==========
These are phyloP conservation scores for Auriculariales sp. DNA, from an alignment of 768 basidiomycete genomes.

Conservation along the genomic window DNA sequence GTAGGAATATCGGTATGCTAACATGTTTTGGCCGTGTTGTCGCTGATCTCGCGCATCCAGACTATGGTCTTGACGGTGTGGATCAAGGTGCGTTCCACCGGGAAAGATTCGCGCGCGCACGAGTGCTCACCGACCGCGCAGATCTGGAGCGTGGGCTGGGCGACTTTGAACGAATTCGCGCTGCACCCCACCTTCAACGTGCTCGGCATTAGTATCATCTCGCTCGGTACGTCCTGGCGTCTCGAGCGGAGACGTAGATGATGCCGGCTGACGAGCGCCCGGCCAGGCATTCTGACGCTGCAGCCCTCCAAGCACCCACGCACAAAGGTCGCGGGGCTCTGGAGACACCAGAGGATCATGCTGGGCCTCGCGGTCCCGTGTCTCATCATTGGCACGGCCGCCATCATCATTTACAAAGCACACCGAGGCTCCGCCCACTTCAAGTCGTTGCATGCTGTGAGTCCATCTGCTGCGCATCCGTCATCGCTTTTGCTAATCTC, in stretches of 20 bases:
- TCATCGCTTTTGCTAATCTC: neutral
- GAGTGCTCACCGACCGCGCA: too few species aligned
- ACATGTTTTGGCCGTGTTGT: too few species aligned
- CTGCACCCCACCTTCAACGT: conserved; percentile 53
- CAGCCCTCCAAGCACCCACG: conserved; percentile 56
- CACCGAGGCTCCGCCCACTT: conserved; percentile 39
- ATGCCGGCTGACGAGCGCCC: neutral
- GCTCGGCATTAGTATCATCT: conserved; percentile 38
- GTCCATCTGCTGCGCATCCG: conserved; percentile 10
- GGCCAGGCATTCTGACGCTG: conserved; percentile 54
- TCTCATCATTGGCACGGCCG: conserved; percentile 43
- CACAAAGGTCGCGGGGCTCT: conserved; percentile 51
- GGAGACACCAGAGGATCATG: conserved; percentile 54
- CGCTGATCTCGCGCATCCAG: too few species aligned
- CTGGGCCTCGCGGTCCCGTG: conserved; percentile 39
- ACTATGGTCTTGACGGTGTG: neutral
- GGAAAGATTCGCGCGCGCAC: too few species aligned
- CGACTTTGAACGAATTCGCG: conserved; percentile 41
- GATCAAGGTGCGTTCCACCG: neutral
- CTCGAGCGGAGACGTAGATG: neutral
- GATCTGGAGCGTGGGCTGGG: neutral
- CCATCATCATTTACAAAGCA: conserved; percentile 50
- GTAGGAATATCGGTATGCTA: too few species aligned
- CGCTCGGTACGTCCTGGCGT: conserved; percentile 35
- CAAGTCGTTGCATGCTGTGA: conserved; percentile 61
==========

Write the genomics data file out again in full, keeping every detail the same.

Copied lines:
These are phyloP conservation scores for Auriculariales sp. DNA, from an alignment of 768 basidiomycete genomes.

Conservation along the genomic window DNA sequence GTAGGAATATCGGTATGCTAACATGTTTTGGCCGTGTTGTCGCTGATCTCGCGCATCCAGACTATGGTCTTGACGGTGTGGATCAAGGTGCGTTCCACCGGGAAAGATTCGCGCGCGCACGAGTGCTCACCGACCGCGCAGATCTGGAGCGTGGGCTGGGCGACTTTGAACGAATTCGCGCTGCACCCCACCTTCAACGTGCTCGGCATTAGTATCATCTCGCTCGGTACGTCCTGGCGTCTCGAGCGGAGACGTAGATGATGCCGGCTGACGAGCGCCCGGCCAGGCATTCTGACGCTGCAGCCCTCCAAGCACCCACGCACAAAGGTCGCGGGGCTCTGGAGACACCAGAGGATCATGCTGGGCCTCGCGGTCCCGTGTCTCATCATTGGCACGGCCGCCATCATCATTTACAAAGCACACCGAGGCTCCGCCCACTTCAAGTCGTTGCATGCTGTGAGTCCATCTGCTGCGCATCCGTCATCGCTTTTGCTAATCTC, in stretches of 20 bases:
- TCATCGCTTTTGCTAATCTC: neutral
- GAGTGCTCACCGACCGCGCA: too few species aligned
- ACATGTTTTGGCCGTGTTGT: too few species aligned
- CTGCACCCCACCTTCAACGT: conserved; percentile 53
- CAGCCCTCCAAGCACCCACG: conserved; percentile 56
- CACCGAGGCTCCGCCCACTT: conserved; percentile 39
- ATGCCGGCTGACGAGCGCCC: neutral
- GCTCGGCATTAGTATCATCT: conserved; percentile 38
- GTCCATCTGCTGCGCATCCG: conserved; percentile 10
- GGCCAGGCATTCTGACGCTG: conserved; percentile 54
- TCTCATCATTGGCACGGCCG: conserved; percentile 43
- CACAAAGGTCGCGGGGCTCT: conserved; percentile 51
- GGAGACACCAGAGGATCATG: conserved; percentile 54
- CGCTGATCTCGCGCATCCAG: too few species aligned
- CTGGGCCTCGCGGTCCCGTG: conserved; percentile 39
- ACTATGGTCTTGACGGTGTG: neutral
- GGAAAGATTCGCGCGCGCAC: too few species aligned
- CGACTTTGAACGAATTCGCG: conserved; percentile 41
- GATCAAGGTGCGTTCCACCG: neutral
- CTCGAGCGGAGACGTAGATG: neutral
- GATCTGGAGCGTGGGCTGGG: neutral
- CCATCATCATTTACAAAGCA: conserved; percentile 50
- GTAGGAATATCGGTATGCTA: too few species aligned
- CGCTCGGTACGTCCTGGCGT: conserved; percentile 35
- CAAGTCGTTGCATGCTGTGA: conserved; percentile 61